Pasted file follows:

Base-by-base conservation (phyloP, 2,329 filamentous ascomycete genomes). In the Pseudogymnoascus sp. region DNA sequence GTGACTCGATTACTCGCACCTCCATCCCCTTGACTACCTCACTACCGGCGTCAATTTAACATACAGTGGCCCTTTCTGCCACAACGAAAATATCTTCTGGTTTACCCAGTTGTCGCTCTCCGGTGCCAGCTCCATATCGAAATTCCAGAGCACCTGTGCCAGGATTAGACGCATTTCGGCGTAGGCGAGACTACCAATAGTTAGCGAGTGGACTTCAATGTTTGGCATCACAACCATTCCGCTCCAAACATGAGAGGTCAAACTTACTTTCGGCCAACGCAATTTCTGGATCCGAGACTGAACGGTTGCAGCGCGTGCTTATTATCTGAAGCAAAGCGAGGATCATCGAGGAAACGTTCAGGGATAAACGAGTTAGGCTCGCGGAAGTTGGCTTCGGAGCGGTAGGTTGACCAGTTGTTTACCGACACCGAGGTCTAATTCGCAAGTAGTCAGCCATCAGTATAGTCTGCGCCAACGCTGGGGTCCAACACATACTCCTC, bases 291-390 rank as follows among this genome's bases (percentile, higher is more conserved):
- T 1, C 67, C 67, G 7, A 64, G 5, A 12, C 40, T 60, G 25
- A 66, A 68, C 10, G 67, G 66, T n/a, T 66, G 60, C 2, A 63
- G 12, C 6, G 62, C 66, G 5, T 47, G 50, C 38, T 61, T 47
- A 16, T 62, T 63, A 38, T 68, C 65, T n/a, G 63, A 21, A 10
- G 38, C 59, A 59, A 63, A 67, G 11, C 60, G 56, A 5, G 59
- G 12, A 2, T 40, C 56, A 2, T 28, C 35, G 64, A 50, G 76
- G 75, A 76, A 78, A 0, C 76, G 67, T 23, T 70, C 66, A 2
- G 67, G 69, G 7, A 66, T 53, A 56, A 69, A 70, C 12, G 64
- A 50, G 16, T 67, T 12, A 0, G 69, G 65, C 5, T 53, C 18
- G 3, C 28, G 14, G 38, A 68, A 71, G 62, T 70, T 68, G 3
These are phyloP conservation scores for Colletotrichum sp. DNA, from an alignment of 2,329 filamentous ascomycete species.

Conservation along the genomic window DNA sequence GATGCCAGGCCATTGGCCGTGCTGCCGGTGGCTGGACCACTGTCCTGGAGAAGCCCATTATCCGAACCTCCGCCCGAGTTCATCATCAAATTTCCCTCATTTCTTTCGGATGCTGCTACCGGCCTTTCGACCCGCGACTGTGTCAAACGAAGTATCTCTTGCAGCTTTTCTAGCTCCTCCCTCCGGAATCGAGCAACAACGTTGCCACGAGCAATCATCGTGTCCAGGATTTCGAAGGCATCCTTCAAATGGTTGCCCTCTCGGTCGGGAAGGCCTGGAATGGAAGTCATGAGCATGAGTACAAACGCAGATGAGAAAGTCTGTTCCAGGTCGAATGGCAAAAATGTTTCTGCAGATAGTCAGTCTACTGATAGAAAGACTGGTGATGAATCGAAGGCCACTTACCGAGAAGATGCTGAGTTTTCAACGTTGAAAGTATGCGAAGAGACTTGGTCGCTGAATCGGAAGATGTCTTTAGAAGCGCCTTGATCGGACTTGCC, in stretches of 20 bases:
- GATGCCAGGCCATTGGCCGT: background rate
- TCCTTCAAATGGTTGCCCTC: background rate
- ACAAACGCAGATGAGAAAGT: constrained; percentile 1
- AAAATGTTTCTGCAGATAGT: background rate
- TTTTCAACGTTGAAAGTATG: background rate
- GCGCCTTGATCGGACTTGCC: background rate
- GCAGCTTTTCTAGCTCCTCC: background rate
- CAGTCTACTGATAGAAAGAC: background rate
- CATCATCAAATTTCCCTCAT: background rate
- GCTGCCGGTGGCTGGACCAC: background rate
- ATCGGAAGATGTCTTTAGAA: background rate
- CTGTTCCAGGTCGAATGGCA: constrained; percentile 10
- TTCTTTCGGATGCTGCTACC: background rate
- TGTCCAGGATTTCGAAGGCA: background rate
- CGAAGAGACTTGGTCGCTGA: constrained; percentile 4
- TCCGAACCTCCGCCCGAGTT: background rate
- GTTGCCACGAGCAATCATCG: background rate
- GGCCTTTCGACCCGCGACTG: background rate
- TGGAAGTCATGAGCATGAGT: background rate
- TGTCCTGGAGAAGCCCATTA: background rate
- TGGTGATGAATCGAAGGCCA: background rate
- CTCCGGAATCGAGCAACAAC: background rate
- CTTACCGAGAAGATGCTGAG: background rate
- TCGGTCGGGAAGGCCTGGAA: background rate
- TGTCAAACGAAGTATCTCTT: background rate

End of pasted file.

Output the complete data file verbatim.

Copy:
Base-by-base conservation (phyloP, 2,329 filamentous ascomycete genomes). In the Pseudogymnoascus sp. region DNA sequence GTGACTCGATTACTCGCACCTCCATCCCCTTGACTACCTCACTACCGGCGTCAATTTAACATACAGTGGCCCTTTCTGCCACAACGAAAATATCTTCTGGTTTACCCAGTTGTCGCTCTCCGGTGCCAGCTCCATATCGAAATTCCAGAGCACCTGTGCCAGGATTAGACGCATTTCGGCGTAGGCGAGACTACCAATAGTTAGCGAGTGGACTTCAATGTTTGGCATCACAACCATTCCGCTCCAAACATGAGAGGTCAAACTTACTTTCGGCCAACGCAATTTCTGGATCCGAGACTGAACGGTTGCAGCGCGTGCTTATTATCTGAAGCAAAGCGAGGATCATCGAGGAAACGTTCAGGGATAAACGAGTTAGGCTCGCGGAAGTTGGCTTCGGAGCGGTAGGTTGACCAGTTGTTTACCGACACCGAGGTCTAATTCGCAAGTAGTCAGCCATCAGTATAGTCTGCGCCAACGCTGGGGTCCAACACATACTCCTC, bases 291-390 rank as follows among this genome's bases (percentile, higher is more conserved):
- T 1, C 67, C 67, G 7, A 64, G 5, A 12, C 40, T 60, G 25
- A 66, A 68, C 10, G 67, G 66, T n/a, T 66, G 60, C 2, A 63
- G 12, C 6, G 62, C 66, G 5, T 47, G 50, C 38, T 61, T 47
- A 16, T 62, T 63, A 38, T 68, C 65, T n/a, G 63, A 21, A 10
- G 38, C 59, A 59, A 63, A 67, G 11, C 60, G 56, A 5, G 59
- G 12, A 2, T 40, C 56, A 2, T 28, C 35, G 64, A 50, G 76
- G 75, A 76, A 78, A 0, C 76, G 67, T 23, T 70, C 66, A 2
- G 67, G 69, G 7, A 66, T 53, A 56, A 69, A 70, C 12, G 64
- A 50, G 16, T 67, T 12, A 0, G 69, G 65, C 5, T 53, C 18
- G 3, C 28, G 14, G 38, A 68, A 71, G 62, T 70, T 68, G 3
These are phyloP conservation scores for Colletotrichum sp. DNA, from an alignment of 2,329 filamentous ascomycete species.

Conservation along the genomic window DNA sequence GATGCCAGGCCATTGGCCGTGCTGCCGGTGGCTGGACCACTGTCCTGGAGAAGCCCATTATCCGAACCTCCGCCCGAGTTCATCATCAAATTTCCCTCATTTCTTTCGGATGCTGCTACCGGCCTTTCGACCCGCGACTGTGTCAAACGAAGTATCTCTTGCAGCTTTTCTAGCTCCTCCCTCCGGAATCGAGCAACAACGTTGCCACGAGCAATCATCGTGTCCAGGATTTCGAAGGCATCCTTCAAATGGTTGCCCTCTCGGTCGGGAAGGCCTGGAATGGAAGTCATGAGCATGAGTACAAACGCAGATGAGAAAGTCTGTTCCAGGTCGAATGGCAAAAATGTTTCTGCAGATAGTCAGTCTACTGATAGAAAGACTGGTGATGAATCGAAGGCCACTTACCGAGAAGATGCTGAGTTTTCAACGTTGAAAGTATGCGAAGAGACTTGGTCGCTGAATCGGAAGATGTCTTTAGAAGCGCCTTGATCGGACTTGCC, in stretches of 20 bases:
- GATGCCAGGCCATTGGCCGT: background rate
- TCCTTCAAATGGTTGCCCTC: background rate
- ACAAACGCAGATGAGAAAGT: constrained; percentile 1
- AAAATGTTTCTGCAGATAGT: background rate
- TTTTCAACGTTGAAAGTATG: background rate
- GCGCCTTGATCGGACTTGCC: background rate
- GCAGCTTTTCTAGCTCCTCC: background rate
- CAGTCTACTGATAGAAAGAC: background rate
- CATCATCAAATTTCCCTCAT: background rate
- GCTGCCGGTGGCTGGACCAC: background rate
- ATCGGAAGATGTCTTTAGAA: background rate
- CTGTTCCAGGTCGAATGGCA: constrained; percentile 10
- TTCTTTCGGATGCTGCTACC: background rate
- TGTCCAGGATTTCGAAGGCA: background rate
- CGAAGAGACTTGGTCGCTGA: constrained; percentile 4
- TCCGAACCTCCGCCCGAGTT: background rate
- GTTGCCACGAGCAATCATCG: background rate
- GGCCTTTCGACCCGCGACTG: background rate
- TGGAAGTCATGAGCATGAGT: background rate
- TGTCCTGGAGAAGCCCATTA: background rate
- TGGTGATGAATCGAAGGCCA: background rate
- CTCCGGAATCGAGCAACAAC: background rate
- CTTACCGAGAAGATGCTGAG: background rate
- TCGGTCGGGAAGGCCTGGAA: background rate
- TGTCAAACGAAGTATCTCTT: background rate